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There were two hills that made the valley called Santlache, meaning a sandy lake in modern English. They were Telham Hill and Caldbeck Hill. Most likely the land here was marshy and that was why they called it a lake, though obviously not a lake in actual fact. The origin of the name is unknown, but it was not called Senlac until the the Normans, or the French, changed the original meaning to Sanguelac, which translates as bloody lake, as a sort of pun on the original meaning, and very apt for what it was to become. It was not until Orderic Vitalis wrote in 1140, that it began to be used, before that, chroniclers seem to have called it plain old Battle of Hastings (Howarth 1977). It was in this valley that the battle was going to take place, Harold, choosing to defend the ridge that ran across the road to Hastings, at the top of the of incline on Caldbeck Hill.
Harold met with his army by the Hoary Old Apple Tree on Caldbeck Hill the night before the battle, approaching via the road from Rochester with the men from the west joining them from a prehistoric pathway that joined the London to Lewes road as stated by Gravett 2000. Knowing that Duke William was waiting in Hastings, Harold knew that the best position to defend against an army containing cavalry, would be on the high ground. He must also have known the mustering place quite well to have chosen this as the spot. No doubt this place was a local meeting point for the local levies who would meet every year to train and hone their skills. He would have seen the advantages of the terrain. The ground was around 235 feet higher than the bottom of the slope and behind the ridge on Caldbeck Hill was open heathland and the forest lay at the edge of the hill, a good escape route if it were needed.
William was about 6 miles away in his encampment at Hastings when he was told that his rival for the English throne had taken up the position on the top of Caldbeck Hill, his army arriving in units from all over the country. As is the usual custom, more messengers were sent to and fro, not because the matter of the messages were important, but to spy on each other, to see what their plans were and to report anything of importance that they might find out whilst within their camps. One of the messengers reported back to Harold that there were a lot of priests accompanying the Norman army, but Harold knew the habit of the Normans to shave the back of their heads, and so was not surprised. He knew he would not be fighting a bunch of wet, weakling clergy. He had seen William’s army in action. Another messenger reported that William was going to march at dawn (Guy de Amiens), and so Harold knew they were coming, and I am certain that William did not ‘surprise’ or catch the English unawares the next morning. He would have known by now a rough count of their numbers and would have also worked out how long it would take for the invaders to march the 6 miles to Santlache. He would be ready. Unfortunately, there are no contemporary English sources of the battle itself, all we have to go on were those that came from the victorious winners, Guy of Amiens in the Roman de Rou and the Carmen de Hastingae Proelio, being the main ones. What we know of the English side is what the Normans saw, and not what it was like from within the English army itself. Some sources insist that William’s convoy came over Telham Hill and into view just as Harold was still marshalling his troops along the ridge, but on reflection, so many troops would have taken quite some time to organise. Plus some were still arriving.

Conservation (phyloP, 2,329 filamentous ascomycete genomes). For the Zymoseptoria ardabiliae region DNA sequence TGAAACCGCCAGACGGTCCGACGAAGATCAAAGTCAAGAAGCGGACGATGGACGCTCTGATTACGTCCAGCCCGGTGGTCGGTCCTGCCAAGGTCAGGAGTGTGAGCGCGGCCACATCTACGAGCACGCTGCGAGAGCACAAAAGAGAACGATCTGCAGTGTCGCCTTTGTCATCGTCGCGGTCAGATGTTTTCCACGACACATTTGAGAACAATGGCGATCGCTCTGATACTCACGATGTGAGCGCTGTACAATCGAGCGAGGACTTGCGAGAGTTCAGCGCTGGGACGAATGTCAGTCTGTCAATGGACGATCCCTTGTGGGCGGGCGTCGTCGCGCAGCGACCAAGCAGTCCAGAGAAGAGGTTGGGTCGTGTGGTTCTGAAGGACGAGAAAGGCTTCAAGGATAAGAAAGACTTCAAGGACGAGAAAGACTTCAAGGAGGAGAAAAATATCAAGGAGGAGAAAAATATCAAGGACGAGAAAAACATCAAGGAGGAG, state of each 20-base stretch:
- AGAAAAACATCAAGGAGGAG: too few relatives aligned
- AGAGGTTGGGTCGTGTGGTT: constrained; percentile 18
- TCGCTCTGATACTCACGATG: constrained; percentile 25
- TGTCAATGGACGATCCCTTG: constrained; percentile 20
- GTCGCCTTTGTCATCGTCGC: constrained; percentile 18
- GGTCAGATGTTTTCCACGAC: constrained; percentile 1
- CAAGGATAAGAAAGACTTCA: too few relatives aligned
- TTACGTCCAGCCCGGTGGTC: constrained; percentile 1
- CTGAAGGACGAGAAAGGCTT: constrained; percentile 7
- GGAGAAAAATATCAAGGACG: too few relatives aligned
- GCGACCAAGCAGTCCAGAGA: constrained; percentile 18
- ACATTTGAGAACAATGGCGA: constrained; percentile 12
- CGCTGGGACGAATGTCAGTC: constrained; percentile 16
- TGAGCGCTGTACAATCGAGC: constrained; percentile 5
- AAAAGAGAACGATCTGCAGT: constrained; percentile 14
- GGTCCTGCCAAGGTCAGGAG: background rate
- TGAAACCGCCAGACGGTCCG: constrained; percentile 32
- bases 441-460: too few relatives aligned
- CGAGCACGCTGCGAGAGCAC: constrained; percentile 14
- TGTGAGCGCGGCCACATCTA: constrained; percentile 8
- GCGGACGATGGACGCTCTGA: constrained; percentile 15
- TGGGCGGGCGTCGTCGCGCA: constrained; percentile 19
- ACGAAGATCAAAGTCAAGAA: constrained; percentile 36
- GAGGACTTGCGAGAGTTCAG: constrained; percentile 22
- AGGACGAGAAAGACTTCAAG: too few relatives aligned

What was the mental state of these two men on the eve before battle? William was buoyant, asssured and confident of a victory, with everything going his way. So far, he had been lucky, but he wouldn’t have seen it as just luck; everything that had happened so far was God’s will: the change of wind, the safe sea crossing, the safe landing with no opposition. And now Harold was out of his safe place in London and coming to him. He was confident that he would win tomorrow. He had the papal banner to prove he had the right of it. God was on his side.
Harold, I’m guessing, would have been in quite a different state of mind from William. He had recently marched north to destroy his brother and the Norsemen. His brother… dead. That can’t have been happy news for him to give to his mother and his sister. So Tostig had betrayed him, but he was still his brother. The psychological impact this must have had on him would have been traumatic. And just when he thought he had dealt with all he needed to deal with that year, along comes the news that William was waiting on his doorstep. The stress of rousing his men, having to march back down in just a few days, again, must have put a considerable amount of pressure on him. And then, he hears that the pope had excommunicated him. The Roman de Rou, would claim that this caused men to desert him before the battle had even started. Harold would now know, that God had deserted him and the effect on his psyche would have been tremendous.
Gravett C (2000) Hastings 1066 The Fall of Saxon England Osprey Publishing Ltd, Oxford.
Howarth D (1977) 1066 The Year of the Conquest Viking Press, New York.